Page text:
Wild Turkey Habitat

Population Map

Critical Wild Turkey Habitat

In the 1940s, Eastern and Osceola turkey populations remained only in remote areas of extensive timberland. These areas supported turkeys because topography made them inaccessible and kept legal and illegal hunting to a minimum. Inaccessibility also made logging and agriculture difficult, so these areas remained forested. As a result, biologists began to associate the wild turkey with big timber, but that wasn't exactly accurate. 

Once timbered areas were re-populated with wild turkeys (thanks to trap-and-transfer programs) wildlife managers began experimenting with turkey transplants in other areas. Turkey populations blossomed throughout the United States and with up-to-date research, biologists and conservation managers have identified a few very important ecosystems that provide optimal habitat for the wild turkey including habitats around rivers and streams (riparian zones), oaks and grasslands, pine savannas and wildlife openings (often called, forest clearings, meadows, pastures). Learn more about the 4 Great Wild Turkey Habitats. 

To ensure and sustain wild turkey numbers in the future, we should focus our efforts to ensure these critical components are provided for decades to come. 

General wild turkey habitat requirements: 

  • Trees: provide food, daytime resting and escape cover, and most importantly, nighttime roost sites
  • Grasses: provide food for adults and are especially important to poults as environment in which they can forage for insects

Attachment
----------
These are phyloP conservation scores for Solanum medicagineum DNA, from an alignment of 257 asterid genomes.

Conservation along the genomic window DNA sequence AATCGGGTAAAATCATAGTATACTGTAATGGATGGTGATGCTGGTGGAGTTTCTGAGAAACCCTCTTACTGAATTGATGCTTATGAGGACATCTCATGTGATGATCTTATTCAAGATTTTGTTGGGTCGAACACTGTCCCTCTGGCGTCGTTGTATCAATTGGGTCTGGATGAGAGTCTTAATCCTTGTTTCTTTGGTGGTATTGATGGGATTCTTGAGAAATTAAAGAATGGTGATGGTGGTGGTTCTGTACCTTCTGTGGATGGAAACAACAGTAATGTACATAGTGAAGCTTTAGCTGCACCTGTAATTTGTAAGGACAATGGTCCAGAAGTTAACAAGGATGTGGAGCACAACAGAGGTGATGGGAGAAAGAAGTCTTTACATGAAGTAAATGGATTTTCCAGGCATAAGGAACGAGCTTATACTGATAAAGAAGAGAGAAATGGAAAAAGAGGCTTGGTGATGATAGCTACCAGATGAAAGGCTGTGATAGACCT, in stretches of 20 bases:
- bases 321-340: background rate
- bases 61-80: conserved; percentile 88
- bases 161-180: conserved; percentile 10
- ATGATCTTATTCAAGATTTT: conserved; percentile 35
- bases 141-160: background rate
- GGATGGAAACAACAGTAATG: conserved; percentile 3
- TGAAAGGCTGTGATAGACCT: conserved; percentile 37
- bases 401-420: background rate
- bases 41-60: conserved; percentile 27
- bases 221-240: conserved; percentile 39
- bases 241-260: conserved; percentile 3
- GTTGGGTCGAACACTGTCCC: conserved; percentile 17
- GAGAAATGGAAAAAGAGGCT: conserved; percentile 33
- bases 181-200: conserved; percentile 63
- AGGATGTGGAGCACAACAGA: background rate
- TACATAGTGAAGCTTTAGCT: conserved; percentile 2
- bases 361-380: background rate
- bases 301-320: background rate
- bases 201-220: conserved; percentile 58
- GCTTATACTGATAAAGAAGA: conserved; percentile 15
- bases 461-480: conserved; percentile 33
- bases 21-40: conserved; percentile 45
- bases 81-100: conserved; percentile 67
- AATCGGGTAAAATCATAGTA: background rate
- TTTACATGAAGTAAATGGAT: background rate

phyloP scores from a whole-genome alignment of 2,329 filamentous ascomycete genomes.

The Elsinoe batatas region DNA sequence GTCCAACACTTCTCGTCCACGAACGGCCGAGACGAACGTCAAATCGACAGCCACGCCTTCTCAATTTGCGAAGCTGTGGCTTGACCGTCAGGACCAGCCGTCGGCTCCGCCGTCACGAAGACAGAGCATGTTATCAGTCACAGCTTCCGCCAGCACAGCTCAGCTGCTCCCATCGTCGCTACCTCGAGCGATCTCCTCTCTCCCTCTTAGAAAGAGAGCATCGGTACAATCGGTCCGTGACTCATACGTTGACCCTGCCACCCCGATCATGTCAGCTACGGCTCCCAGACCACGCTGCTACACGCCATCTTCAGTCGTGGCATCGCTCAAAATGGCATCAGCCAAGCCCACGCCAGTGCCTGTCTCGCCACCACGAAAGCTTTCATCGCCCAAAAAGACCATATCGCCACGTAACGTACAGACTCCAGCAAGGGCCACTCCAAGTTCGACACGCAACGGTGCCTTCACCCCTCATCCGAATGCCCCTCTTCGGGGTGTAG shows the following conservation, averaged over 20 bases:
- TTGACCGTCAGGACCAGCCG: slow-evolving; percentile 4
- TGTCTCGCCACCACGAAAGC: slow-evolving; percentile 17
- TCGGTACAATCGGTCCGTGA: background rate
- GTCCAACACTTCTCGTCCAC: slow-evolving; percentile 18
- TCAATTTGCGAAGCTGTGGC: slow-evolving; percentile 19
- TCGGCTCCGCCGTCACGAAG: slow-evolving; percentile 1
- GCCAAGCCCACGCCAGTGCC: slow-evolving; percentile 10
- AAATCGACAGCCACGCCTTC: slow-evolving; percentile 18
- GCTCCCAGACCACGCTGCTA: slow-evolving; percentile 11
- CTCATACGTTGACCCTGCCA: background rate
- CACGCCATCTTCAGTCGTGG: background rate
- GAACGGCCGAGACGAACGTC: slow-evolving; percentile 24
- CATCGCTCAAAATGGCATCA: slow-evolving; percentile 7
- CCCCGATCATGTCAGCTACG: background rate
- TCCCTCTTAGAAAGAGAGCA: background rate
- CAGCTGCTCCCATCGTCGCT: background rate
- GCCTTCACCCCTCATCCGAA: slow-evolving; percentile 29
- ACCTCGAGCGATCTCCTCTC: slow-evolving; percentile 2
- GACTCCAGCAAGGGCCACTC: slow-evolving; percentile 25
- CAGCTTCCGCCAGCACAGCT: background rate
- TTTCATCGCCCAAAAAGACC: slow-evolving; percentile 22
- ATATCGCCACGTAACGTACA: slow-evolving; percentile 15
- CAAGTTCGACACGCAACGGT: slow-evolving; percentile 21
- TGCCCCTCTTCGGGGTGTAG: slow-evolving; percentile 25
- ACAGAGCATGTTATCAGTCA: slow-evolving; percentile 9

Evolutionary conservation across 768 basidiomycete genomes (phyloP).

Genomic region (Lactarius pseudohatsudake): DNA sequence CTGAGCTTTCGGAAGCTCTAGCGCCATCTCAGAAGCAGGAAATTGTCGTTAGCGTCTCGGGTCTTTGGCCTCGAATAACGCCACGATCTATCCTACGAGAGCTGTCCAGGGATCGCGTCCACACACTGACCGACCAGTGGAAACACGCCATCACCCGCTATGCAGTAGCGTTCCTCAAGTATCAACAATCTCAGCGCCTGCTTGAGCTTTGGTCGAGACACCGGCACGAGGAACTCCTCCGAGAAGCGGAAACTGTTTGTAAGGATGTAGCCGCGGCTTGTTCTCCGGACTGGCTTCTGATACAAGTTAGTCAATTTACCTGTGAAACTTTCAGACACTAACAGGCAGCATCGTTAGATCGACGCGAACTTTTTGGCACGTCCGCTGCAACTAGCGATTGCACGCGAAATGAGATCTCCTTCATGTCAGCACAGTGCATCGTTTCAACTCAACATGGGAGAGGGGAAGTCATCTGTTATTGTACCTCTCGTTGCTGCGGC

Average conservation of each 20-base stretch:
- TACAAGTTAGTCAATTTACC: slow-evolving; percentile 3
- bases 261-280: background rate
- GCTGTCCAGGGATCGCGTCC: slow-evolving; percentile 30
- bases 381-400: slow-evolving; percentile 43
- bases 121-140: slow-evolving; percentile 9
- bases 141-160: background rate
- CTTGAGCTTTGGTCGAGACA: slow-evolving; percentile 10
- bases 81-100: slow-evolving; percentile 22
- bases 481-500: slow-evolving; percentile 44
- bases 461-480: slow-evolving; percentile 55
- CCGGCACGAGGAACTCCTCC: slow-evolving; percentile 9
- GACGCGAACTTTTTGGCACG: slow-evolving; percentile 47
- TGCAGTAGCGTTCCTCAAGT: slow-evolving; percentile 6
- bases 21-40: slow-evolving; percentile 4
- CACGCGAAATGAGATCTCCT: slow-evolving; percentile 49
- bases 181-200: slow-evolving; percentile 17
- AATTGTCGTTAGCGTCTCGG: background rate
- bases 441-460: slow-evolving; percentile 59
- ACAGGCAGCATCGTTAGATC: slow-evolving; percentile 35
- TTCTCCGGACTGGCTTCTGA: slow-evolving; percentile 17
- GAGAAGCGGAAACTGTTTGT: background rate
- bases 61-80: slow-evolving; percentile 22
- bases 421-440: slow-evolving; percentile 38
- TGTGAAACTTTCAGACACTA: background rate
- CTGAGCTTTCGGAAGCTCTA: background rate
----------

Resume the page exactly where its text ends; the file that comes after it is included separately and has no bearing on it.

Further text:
• Moisture: a direct and indirect key feature to wild turkey survival and reproduction

Nesting habitat requirements:

  • Lateral cover: areas with a well-developed understory full of vegetation
  • Overhead cover: areas with a canopy layer to camouflage wild turkeys and nests from avian predators

Brood-rearing habitat requirements:

  • An insect-rich environment for efficient foraging
  • Habitat that permits frequent foraging throughout the day
  • An area that provides enough cover to hide, but allows the adult female unobstructed vision for protection from predation

To learn more about the wild turkey lifestyle and breeding process go to the Lifestyle and Breeding section under the Wild Turkey Basics page. 

Fall and winter habitat requirements:

  • Food: eating is critical to continued growth of young and the building of fat deposits by young and adults. Mast (pine seed, acorns, and other fruits) is the principal food during this time
  • Roosting cover: turkeys increase their use of forested cover during the fall and winter and decrease their use of open spaces in an effort to seek protection from adverse weather

What Can You Do?

To learn more about how you can create good habitat for wild turkeys, visit the Habitat section of our Manage Your Property page.